The AHA Guide to Teaching and Learning with New Media
This site is dedicated to Lucia Knoles, the best of colleagues.
Bob Fry, director of information technology at Assumption College, led the workshop on the Internet in which I first glimpsed some of the possibilities new media held for teaching and learning. Bob has been a continuous source of ideas, encouragement, and indispensable technical assistance ever since. So has his staff, headed by Mimi Roysten.
As an early adopter I had the good fortune to get to know some of the pioneering members of the emerging scholarly community dedicated to exploring what we could do with the web that we could not with traditional means and media. Among the many I learned from are Randy Bass, who directed an Annenberg Foundation study I participated in, and Roy Rosenzweig, who was busily turning George Mason University into a center for teaching with technology. I also had the opportunity to serve on a panel at the Library of Congress with Ed Ayers just as his “Valley of the Shadow” project began to demonstrate some of what was possible. On that same panel I met Kitty Sklar. She and Tom Dublin went on to create the “Women and Social Movements” project at SUNY Binghamton, now an online journal published by Alexander Street Press. Kitty and Tom invited me to participate in several conference panels with them and have been a constant source of advice.
Another fortunate meeting was with Arnold Pulda, currently with the Worcester Public Schools central administration, who invited me to lead a session for a New Media Classroom (NMC) workshop. That led to a long-term association with NMC, and with Josh Brown, its director, and Donna Thompson Ray, its education director. Through them I have had the opportunity to work with, and learn from, faculty from all across the country. Richard Jensen, one of the founders of H-Net and author of several very valuable online guides, invited me to co-edit H-Ethnic with him, an experience that has proven very valuable and that introduced me into yet another virtual community of people committed to realizing the potential of new media. Steve Mintz, who chaired H-Net’s teaching committee when I first joined it and whose “Digital History” project is a model for all of us seeking to help teachers use online resources, has proven an especially helpful advisor as well as a steadfast friend.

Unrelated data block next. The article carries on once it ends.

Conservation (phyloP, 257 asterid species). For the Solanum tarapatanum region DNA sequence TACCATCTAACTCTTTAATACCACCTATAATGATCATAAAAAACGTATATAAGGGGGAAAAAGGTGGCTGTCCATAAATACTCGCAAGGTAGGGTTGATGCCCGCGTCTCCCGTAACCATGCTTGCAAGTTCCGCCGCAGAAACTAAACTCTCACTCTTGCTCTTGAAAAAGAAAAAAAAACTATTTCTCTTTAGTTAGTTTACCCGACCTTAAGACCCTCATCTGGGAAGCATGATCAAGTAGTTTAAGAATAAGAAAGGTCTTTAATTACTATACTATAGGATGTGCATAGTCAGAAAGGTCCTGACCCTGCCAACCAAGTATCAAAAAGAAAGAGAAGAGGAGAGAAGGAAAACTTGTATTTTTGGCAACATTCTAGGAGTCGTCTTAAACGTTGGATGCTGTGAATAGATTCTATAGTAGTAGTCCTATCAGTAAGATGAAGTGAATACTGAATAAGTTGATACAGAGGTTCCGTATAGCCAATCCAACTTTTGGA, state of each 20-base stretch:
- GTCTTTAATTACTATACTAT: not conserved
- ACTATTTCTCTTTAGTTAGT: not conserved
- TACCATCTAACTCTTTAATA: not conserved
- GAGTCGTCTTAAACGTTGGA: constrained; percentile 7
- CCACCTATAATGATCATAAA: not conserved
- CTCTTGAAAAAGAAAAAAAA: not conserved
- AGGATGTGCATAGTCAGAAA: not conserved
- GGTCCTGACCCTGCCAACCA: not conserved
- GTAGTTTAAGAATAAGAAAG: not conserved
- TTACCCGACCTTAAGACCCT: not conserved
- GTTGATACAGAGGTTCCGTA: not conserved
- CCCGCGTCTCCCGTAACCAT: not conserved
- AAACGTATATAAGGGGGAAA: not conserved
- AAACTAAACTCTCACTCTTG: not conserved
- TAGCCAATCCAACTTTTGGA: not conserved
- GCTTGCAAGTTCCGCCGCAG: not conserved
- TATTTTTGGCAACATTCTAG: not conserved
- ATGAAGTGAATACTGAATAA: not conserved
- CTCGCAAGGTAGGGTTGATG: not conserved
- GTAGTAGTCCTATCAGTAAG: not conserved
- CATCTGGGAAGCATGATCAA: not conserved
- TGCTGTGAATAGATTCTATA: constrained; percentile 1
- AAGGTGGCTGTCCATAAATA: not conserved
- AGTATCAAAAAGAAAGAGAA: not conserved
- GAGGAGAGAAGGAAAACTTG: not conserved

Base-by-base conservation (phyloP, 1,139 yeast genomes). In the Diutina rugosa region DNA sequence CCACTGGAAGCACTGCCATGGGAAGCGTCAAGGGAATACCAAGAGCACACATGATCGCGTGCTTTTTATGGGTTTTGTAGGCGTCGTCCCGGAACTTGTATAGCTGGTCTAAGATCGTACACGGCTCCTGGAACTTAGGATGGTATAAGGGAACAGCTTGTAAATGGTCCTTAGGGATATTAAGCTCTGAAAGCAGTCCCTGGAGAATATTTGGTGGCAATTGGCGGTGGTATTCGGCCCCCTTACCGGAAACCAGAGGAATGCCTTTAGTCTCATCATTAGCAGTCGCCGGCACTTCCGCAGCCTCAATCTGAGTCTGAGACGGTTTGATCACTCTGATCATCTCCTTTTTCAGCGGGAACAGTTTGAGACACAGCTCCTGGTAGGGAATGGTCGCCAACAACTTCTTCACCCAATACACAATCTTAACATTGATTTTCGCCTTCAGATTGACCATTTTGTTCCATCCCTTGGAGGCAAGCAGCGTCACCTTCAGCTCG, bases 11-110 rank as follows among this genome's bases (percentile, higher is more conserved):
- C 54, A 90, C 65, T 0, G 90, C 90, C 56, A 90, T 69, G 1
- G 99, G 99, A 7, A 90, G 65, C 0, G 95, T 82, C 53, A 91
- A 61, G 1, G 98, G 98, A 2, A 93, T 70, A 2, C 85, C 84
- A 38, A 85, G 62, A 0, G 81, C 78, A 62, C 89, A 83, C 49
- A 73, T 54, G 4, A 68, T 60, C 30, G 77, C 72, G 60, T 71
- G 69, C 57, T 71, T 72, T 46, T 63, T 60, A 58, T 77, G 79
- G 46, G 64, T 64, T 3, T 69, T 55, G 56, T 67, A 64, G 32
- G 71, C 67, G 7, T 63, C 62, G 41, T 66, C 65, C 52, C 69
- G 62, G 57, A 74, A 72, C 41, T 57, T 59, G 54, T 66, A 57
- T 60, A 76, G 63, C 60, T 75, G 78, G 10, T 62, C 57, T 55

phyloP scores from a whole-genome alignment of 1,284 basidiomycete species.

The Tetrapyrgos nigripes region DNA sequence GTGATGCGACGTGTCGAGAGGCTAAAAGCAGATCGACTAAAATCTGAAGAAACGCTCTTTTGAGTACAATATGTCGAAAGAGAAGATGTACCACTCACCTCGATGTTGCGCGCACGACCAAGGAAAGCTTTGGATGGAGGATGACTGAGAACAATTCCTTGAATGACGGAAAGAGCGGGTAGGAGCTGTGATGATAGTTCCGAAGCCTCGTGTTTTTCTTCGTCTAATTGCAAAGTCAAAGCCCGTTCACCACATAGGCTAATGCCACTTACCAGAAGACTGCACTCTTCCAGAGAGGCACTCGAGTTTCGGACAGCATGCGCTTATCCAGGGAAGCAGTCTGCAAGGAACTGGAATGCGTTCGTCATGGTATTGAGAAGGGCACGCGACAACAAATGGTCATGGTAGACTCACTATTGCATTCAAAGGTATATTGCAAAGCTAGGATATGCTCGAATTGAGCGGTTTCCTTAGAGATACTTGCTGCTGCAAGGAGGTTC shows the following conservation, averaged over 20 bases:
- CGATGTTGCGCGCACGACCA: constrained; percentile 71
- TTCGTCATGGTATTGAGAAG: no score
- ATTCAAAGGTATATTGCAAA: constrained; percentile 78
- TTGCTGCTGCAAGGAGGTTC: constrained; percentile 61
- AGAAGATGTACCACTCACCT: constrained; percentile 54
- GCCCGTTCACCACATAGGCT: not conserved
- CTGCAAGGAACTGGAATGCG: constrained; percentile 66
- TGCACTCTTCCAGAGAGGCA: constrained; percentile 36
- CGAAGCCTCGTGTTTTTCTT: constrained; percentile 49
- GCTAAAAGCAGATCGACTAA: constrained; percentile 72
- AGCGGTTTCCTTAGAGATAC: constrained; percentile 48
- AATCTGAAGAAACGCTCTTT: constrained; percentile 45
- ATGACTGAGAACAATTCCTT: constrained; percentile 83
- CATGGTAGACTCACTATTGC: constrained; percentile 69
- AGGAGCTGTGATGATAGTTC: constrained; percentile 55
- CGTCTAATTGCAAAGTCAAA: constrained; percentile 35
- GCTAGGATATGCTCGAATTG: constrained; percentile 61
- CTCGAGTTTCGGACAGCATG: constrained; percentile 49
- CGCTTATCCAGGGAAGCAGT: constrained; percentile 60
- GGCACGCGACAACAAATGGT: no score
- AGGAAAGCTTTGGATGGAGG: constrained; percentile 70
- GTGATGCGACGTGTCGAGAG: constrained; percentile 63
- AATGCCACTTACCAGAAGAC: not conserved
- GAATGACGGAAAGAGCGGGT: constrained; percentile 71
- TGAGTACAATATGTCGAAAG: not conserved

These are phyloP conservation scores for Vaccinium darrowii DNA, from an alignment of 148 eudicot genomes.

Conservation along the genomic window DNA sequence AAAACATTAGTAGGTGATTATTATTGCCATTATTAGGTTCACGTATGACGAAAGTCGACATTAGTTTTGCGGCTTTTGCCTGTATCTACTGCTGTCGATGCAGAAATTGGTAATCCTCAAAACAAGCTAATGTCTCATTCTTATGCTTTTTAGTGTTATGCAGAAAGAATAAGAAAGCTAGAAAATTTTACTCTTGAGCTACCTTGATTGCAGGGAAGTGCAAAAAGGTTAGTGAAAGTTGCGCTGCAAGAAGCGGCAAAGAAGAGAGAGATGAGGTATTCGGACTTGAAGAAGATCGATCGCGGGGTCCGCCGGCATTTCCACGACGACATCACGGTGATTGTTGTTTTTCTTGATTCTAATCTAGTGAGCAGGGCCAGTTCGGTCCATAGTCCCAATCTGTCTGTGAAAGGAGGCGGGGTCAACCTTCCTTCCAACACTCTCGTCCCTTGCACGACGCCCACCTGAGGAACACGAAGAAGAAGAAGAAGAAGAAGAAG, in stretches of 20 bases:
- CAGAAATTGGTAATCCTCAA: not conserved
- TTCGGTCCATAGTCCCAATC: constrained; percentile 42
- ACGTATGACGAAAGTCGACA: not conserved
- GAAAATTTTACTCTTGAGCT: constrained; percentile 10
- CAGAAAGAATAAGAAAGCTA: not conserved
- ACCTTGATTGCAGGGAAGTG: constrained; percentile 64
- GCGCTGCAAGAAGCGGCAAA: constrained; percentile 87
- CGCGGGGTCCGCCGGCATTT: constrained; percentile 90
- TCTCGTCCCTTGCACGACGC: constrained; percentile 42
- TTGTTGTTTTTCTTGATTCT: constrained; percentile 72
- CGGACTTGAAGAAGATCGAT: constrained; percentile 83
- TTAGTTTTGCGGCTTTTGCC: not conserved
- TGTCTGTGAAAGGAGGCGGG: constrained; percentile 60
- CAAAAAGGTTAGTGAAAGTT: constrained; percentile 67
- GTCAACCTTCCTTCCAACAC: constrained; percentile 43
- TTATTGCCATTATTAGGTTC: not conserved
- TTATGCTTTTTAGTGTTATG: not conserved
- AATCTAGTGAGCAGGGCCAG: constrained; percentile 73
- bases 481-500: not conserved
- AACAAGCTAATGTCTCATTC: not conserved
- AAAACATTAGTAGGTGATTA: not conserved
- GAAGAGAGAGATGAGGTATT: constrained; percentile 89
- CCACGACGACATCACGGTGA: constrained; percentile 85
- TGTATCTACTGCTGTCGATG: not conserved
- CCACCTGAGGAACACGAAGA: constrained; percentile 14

Closer to home, Jim Moran, director of outreach for the American Antiquarian Society, co-directed with me a project on the history of the first national woman’s rights conventions, funded by the National Endowment for the Humanities (NEH). Jim is a key player in two grants I co-direct with Colleen Kelly of the Worcester Public Schools. One is a NEH project on developing curricular materials and the other is a professional development program funded by the Teaching American History initiative of the Department of Education. The endowment also funded “E Pluribus Unum,” a three-year project to put online teaching materials for the “critical decades” of the 1770s, 1850s, and 1920s. Arnold Pulda created lesson plans for all three. And Lucia Knoles, who co-directed the project, taught me more about web design, teaching, and being a colleague, than I can possibly do justice to in words.
As this partial listing of those who have helped me shows, using new media is a community undertaking. This is especially true of teaching. My most important colleagues in this enterprise are my students. They have put up with my often fumbling attempts to design effective projects. They have given me permission to use their notes and comments in this guide. And they have vindicated my core belief that students can perform at far higher levels than we routinely assume. A number of them worked on the women’s history and “E Pluribus Unum” projects: Sabrina Zadrozny, Teresa Battaglio, Maura J. Ford, and Jared Procopio all designed pages I used online.
Robert Townsend and Chris Hale of the AHA have proven invaluable in figuring out how this guide could be both a web site and a pamphlet. So have several colleagues who made valuable suggestions. As the Introduction to the print version explains, this was no simple job. Nor was getting the web site into shape. Lis Grant, Web Content Editor for the AHA, proved a wonderful collaborator and designer.